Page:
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Best of Mark Pilarski
Deal Me In: Blackjack comps 1011 August 2011
Every casino makes use of some formula to determine how much the player’s action is worth to it. To be eligible for the goodies, you must bet a certain amount, for a certain period of time, and then your RFB’s (room, food and beverage) calculation is based on what you are probably going to lose.
The method typically used assumes your average bet, guesstimating your hours of play, speed of the game, and the casino advantage. This, in theory, computes essentially your expected loss to the casino.
Suppose, Jan, you are betting $25 a hand for three hours, averaging 100 hands per hour, coupled with a house advantage of 2 percent (I’ll get to that in a second), and they can predict in advance that you should lose $150 ($25 x 3 hrs. x 100 hands x .02 = $150) which, to the house, is probably worth a feeding frenzy at the buffet.
What pit bosses can’t do, Jan, is eyeball the play of every blackjack player to identify each skill level, so instead, they estimate their advantage over the playing masses being approximately 2 percent. With this customary 2 percent advantage over blackjack players, they then calculate how much they are willing to give a blackjack player in cash back or comps. Now, Jan, I’m not saying that figures lie and liars figure here, but I would say that the hordes of blackjack players I’ve seen on the game over the years from either pitching cards or pit bulling have a proficiency level nowhere near that number, nevertheless, the house uses 2 percent in their arithmetic.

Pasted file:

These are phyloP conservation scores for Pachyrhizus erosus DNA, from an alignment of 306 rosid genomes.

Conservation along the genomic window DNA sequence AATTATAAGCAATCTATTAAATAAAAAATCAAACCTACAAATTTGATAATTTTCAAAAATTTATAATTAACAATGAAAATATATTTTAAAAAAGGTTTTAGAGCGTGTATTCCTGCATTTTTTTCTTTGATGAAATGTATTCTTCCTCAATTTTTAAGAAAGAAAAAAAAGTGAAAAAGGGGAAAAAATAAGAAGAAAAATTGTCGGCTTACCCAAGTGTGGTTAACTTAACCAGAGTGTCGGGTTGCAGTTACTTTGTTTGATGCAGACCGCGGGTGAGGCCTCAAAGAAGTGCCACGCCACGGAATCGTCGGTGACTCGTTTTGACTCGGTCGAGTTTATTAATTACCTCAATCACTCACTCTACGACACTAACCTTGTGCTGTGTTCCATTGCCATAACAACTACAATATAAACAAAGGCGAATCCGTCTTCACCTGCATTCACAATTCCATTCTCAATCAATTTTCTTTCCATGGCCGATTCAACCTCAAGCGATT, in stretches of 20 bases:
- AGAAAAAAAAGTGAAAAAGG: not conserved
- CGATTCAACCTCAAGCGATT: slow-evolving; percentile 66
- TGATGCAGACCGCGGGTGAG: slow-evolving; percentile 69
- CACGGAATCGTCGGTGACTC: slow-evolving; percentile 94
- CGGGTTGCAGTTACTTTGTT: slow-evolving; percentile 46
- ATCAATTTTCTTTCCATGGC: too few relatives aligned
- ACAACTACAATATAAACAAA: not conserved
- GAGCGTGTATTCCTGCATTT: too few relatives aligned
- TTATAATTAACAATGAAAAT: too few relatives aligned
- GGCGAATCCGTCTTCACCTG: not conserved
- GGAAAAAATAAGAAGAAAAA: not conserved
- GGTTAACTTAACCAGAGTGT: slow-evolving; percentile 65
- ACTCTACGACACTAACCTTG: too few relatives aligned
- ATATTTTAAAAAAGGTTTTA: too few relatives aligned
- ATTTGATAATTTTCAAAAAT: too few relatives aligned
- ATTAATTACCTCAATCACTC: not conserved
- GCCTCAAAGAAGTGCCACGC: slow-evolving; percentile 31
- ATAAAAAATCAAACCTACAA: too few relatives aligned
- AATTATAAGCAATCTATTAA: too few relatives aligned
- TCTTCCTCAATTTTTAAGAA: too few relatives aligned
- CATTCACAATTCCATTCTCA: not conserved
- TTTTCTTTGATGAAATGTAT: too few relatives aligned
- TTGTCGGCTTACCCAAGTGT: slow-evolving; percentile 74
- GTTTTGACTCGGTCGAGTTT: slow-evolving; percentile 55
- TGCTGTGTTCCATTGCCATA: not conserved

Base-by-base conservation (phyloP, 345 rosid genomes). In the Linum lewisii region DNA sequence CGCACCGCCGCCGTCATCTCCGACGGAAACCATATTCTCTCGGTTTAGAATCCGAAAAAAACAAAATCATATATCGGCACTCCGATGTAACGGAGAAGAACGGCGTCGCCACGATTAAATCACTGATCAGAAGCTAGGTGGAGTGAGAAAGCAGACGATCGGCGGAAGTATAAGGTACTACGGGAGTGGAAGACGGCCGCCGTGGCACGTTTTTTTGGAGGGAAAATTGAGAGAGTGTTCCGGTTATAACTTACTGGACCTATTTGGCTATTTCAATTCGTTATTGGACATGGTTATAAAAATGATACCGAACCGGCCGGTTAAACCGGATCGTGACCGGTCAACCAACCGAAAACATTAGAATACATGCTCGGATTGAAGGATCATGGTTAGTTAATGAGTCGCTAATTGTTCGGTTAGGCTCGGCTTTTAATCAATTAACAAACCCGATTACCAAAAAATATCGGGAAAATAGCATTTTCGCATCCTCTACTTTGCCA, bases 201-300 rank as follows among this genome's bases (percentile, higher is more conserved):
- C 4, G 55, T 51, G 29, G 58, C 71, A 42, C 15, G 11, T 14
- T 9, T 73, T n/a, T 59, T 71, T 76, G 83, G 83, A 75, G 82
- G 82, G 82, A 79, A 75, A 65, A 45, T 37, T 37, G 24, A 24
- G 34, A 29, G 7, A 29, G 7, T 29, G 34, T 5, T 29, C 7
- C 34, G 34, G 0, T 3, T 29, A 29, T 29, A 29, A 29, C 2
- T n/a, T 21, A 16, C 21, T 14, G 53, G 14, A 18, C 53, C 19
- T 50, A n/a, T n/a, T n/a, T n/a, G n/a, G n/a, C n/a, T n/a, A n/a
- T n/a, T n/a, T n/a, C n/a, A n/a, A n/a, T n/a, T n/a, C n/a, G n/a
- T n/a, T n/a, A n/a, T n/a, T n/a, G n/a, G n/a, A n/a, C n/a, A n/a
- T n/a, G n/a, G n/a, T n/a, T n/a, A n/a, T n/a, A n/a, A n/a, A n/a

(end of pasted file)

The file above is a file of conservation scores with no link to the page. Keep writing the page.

Where skill comes into play, Jan, is that the basic strategy player can legitimately alter that house edge to about 0.5 percent. Point being, by learning basic strategy, you can acquire more comps while losing less, theoretically.
When you couple proficient play with incentives like cash back and other comps and goodies, blackjack, mathematically at least, can become a winning proposition that can give you an overall return greater than 100 percent of what you’ve ventured -- again, in theory.
The key here, Jan is that you never want to gamble just to receive comps. You always want to treat "comps" not necessarily as a form of profit, but for what they are: compensation coming your way for your play.
Dear Mark: I read your column in the Play magazine of the Detroit Free Press, and I was wondering what book or place you would recommend for a person to learn how to play craps. Bruce S.
Most players who belly up to the craps table are greener than the felt on the table, so any book on craps they are willing to read would be highly recommended. You can expect them all to explain the various bets, correct odds, payoffs, sucker bets, and playing strategy.
For the dice apprentice, Henry Tamburin’s "Craps: Take the Money and Run" is a good start. "Beat the Craps Out of the Casino" by Frank Scobete would be a worthy follow-up.
No matter which, or any book you choose, Bruce, I would suggest that you concentrate only on the wagers that offer a house edge under 1.5 percent, like a pass line bet, along with free odds to reduce the casino advantage considerably lower, and placing the 6 or 8.
Gambling Wisdom of the Week: “Most people are consistent losers; they continue to gamble over and over again. Therefore, they must be gambling for psychological reasons rather than for the profit motive.” --Lance Humble, Ph.D., The World’s Greatest Blackjack Book
Best of Mark Pilarski